• HCV;
  • fibrosis;
  • viral load -interferon gamma;
  • hepatic stellate cells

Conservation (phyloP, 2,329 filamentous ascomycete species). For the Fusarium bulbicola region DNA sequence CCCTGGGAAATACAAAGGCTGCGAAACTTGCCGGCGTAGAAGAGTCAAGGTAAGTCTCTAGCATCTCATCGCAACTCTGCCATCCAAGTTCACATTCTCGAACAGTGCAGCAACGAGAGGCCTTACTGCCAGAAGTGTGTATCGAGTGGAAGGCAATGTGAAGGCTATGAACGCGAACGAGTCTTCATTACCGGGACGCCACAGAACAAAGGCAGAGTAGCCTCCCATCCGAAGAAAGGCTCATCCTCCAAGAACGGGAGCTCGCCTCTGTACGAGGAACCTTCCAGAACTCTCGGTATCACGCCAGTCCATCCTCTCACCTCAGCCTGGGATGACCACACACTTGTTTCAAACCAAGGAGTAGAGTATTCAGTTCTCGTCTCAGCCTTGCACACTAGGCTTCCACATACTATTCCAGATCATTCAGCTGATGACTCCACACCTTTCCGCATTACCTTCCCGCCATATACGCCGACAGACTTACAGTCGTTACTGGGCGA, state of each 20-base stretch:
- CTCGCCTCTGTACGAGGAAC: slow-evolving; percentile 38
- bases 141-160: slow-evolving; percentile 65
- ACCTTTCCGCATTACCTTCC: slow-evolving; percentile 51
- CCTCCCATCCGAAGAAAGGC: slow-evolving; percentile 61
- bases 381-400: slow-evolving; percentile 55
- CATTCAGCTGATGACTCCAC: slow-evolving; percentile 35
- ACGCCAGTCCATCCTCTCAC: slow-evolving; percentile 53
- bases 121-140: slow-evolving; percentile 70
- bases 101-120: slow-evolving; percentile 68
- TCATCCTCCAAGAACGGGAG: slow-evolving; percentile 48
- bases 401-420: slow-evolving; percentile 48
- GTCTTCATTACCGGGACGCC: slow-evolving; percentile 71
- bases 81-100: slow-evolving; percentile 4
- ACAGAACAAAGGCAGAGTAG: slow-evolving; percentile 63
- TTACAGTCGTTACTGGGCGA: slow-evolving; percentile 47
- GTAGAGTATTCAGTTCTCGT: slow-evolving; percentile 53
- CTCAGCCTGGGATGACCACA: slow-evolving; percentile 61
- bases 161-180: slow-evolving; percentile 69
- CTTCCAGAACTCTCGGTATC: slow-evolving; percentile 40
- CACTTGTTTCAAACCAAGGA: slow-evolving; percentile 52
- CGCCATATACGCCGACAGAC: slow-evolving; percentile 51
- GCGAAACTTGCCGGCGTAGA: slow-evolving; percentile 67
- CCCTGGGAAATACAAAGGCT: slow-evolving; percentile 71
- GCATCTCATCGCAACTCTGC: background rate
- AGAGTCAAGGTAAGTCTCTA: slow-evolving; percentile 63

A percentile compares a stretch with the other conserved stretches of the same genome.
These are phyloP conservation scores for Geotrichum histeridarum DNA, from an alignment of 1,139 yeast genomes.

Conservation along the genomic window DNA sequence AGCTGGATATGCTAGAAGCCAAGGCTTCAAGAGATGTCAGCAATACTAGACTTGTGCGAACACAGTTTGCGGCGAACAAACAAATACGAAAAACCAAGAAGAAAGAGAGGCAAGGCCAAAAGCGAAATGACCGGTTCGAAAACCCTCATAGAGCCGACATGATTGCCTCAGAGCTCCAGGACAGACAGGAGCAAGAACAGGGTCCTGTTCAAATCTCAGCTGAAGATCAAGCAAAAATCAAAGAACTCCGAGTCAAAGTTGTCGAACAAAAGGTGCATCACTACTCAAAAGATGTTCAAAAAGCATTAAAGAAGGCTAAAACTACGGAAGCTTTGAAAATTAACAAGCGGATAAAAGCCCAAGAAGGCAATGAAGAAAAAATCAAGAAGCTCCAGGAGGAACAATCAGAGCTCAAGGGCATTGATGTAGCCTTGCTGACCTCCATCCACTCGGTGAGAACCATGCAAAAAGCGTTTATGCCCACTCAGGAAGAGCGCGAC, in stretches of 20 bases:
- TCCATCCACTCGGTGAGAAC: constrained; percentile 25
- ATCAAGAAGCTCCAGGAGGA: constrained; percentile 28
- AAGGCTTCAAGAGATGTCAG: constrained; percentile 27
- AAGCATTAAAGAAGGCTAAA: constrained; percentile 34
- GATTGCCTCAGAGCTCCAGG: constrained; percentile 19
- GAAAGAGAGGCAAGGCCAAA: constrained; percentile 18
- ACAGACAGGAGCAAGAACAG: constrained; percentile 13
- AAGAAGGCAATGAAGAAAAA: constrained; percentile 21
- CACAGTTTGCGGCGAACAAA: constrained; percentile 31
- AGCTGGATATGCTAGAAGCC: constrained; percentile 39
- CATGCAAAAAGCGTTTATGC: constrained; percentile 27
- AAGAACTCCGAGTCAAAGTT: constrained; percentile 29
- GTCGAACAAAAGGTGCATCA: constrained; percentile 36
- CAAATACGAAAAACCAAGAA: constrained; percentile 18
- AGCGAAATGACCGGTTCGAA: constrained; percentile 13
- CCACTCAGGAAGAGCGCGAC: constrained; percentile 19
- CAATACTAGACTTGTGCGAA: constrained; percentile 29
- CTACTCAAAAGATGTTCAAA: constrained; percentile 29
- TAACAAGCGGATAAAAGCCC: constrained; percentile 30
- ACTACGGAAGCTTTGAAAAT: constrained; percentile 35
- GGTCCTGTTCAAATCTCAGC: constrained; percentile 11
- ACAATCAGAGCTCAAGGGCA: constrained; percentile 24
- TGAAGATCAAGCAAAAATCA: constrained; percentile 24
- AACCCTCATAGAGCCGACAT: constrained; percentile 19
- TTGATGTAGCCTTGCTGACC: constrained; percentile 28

Abstract: Background/Aims: The involvement of a direct viral cytopathic effect or an immune-mediated mechanism in the progression of hepatic damage in chronic hepatitis C is controversial. The type of immune response is itself a matter of controversy, and histological data are lacking. The aim of this study was to identify the factors associated with the progression of liver injury in 30 HCV/RNA-positive untreated patients with chronic hepatitis. Methods: Necroinflammatory and architectural damage were evaluated using Ishak's score. Activated hepatic stellate cells (HSC) were visualized by immunohistochemistry for α-smooth muscle actin (αSMA) and quantitated by morphometry. Plasma HCV/RNA was evaluated using a competitive RT-PCR method. To study the type of immune response involved in the progression of liver injury, interferony (IFNγ)-positive cells (as expression of a Th1-like response) were evaluated by immunohistochemistry and quantitated by morphometry. Results: HSC were mostly detected close to areas of lobular necroinflammation or lining fibrotic septa. The αSMA- and Sirius Red-positive parenchyma correlated significantly with necroinflammatory and architectural scores. IFNγ-positive cells were detected in periportal areas associated with the inflammatory infiltrates and significantly correlated with architectural damage. No relationship was found between the histological features of liver injury and viral load. Conclusions: HSC activation and progression of liver injury are unrelated to viral load but associated with a Th1-like response, a plausible target for the treatment of chronic hepatitis C.